Then She Ran was published in April 2018 and it already has almost 100 reviews 4.3 average on Amazon UK and it’s currently Number 1 Bestseller on Amazon.com for Heist Thrillers. Great detective fiction. Hours of excitement and entertainment guaranteed, and you can buy it for well under the price of a coffee!

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****

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#TuesdayBookBlog ‘White Lies’ by Lucy Dawson #Amreading #Bookreviews #PsychologicalThriller

Today I’m reviewing White Lies by Lucy Dawson.

Blurb

Alexandra Inglis is a respected family doctor, trusted by her patients to keep their most intimate secrets. And if sometimes the boundaries between duty and desire blur… well, she’s only human.

But when Alex oversteps a line with Jonathan, one of her patients, she knows she’s gone too far. Jonathan is obsessive, and to get what he wants he will tear Alex’s world apart – threatening not only her career but her marriage and family too.

Soon Alex finds she’s capable of doing almost anything to keep hold of her perfect life, as it begins to spin dangerously out of her control…

****

My Review

I picked up this novel for the reasons I always do, the blurb intrigued me and then the first few ‘look inside’ pages gripped me immediately.

 A ‘girls’ weekend in Ibiza and a one-night stand threaten to ruin Alex’s career as a doctor, her happy marriage and her two daughters’ stability.

But was it a one-night stand? Did she have a happy marriage? Who is telling the truth? Who is lying and why?

The story is narrated from several first-person viewpoints, which I love, although it’s not an easy feat for an author, but Lucy Dawson does it brilliantly.

The reader is able to piece the story together from the various first person narrations by the main players; the wife, the husband, the wife’s colleague, the young lover and the lover’s girlfriend. The problem is, some of them lie, or simply jump to the wrong conclusions, or only tell partial truths…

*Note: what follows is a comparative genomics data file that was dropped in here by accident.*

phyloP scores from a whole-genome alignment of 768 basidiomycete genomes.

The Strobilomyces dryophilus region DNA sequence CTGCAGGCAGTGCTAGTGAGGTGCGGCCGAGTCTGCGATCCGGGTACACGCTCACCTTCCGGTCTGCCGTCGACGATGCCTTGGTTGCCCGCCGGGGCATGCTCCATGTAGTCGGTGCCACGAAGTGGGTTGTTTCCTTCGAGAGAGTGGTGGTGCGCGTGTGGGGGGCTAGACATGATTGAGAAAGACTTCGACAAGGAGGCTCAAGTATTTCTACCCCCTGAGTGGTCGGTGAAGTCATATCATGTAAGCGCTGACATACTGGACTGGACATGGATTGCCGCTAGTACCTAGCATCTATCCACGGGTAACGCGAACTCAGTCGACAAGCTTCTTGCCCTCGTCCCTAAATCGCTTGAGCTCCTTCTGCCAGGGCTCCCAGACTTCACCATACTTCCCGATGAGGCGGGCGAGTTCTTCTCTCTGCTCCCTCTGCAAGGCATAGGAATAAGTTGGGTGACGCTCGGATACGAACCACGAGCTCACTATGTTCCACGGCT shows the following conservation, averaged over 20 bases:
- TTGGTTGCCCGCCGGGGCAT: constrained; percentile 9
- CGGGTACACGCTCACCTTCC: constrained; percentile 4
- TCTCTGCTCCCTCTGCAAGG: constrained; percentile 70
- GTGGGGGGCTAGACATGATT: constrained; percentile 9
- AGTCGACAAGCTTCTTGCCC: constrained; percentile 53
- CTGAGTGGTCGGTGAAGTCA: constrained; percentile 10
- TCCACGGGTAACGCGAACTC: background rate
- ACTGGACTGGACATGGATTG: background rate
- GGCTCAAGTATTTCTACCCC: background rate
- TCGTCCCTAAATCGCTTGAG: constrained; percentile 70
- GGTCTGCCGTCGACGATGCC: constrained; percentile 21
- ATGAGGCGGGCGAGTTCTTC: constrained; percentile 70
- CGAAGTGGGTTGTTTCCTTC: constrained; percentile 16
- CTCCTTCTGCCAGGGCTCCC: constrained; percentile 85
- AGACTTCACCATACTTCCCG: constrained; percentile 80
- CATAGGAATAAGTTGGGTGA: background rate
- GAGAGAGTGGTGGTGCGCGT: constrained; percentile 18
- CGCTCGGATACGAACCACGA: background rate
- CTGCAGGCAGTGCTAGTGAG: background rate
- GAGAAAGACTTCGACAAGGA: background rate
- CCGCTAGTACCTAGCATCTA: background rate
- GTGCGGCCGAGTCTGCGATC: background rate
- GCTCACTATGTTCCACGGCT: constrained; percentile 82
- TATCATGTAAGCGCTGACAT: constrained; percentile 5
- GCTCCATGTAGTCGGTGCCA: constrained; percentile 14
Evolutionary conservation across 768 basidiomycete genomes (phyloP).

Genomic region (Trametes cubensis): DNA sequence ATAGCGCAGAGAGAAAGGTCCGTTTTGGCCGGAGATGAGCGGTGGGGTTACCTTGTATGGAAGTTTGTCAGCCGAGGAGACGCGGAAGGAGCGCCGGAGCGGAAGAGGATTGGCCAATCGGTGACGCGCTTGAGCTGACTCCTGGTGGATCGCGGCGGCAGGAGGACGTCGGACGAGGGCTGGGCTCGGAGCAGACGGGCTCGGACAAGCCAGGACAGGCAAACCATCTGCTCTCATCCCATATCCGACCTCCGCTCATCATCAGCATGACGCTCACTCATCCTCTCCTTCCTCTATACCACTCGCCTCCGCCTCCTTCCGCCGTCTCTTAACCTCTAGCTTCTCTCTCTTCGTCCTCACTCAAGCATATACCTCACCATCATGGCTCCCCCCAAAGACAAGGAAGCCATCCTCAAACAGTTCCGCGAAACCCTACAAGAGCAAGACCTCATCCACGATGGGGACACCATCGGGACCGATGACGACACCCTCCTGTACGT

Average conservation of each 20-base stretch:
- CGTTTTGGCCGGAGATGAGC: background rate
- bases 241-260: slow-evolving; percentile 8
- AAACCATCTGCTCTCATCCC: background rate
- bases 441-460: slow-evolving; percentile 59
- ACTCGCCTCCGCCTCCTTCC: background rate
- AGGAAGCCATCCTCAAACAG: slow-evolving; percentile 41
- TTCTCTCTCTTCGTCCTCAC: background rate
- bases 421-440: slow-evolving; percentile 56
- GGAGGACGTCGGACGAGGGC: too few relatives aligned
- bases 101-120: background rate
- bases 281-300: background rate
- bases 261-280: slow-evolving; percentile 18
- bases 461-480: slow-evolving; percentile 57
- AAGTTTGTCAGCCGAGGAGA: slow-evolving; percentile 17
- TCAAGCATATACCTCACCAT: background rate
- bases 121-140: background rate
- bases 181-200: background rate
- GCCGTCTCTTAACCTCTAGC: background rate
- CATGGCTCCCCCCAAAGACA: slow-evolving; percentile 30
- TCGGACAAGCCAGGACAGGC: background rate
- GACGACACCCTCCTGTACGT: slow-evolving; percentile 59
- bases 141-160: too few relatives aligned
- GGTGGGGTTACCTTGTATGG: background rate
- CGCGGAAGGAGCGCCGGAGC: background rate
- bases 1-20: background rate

The role of social media and media coverage as instigators of gossip, exaggeration, half-truths and lies, in order to sell more, become famous, or simple get more views on their profiles is frighteningly realistic.

The plot is well constructed and gradually unravelled to the shocking and unexpected ending in which everything in Alex’s professional and domestic life seems to return to normal, but can anything ever be the same again?

There were many twists along the way, but the most surprising were the two last twists on the final pages. Terrifying, but brilliantly contrived!

White Lies is Especially for lovers of domestic thrillers with twisted and shocking endings.

I will definitely be looking out for more psychological thrillers by Lucy Dawson. I’ve just downloaded The Daughter, published in January.

****

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****

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#TuesdayBookBlog ‘The Last Girl’ by Nick Twist #Amreading #Bookreviews

Today I’m reviewing The Last Girl by Nick Twist.

The Last Girl: A gripping psychological thriller with a killer twist by [Twist, Nick]

Blurb

After surviving a plane crash, June West surrenders to a shallow existence of a life without memories–without purpose. She is stuck in a hospital where she is taken care of and told what to do with the rest of her life. But how come she has no relatives? No family, children or friends? Hell, she isn’t even sure her name is June West.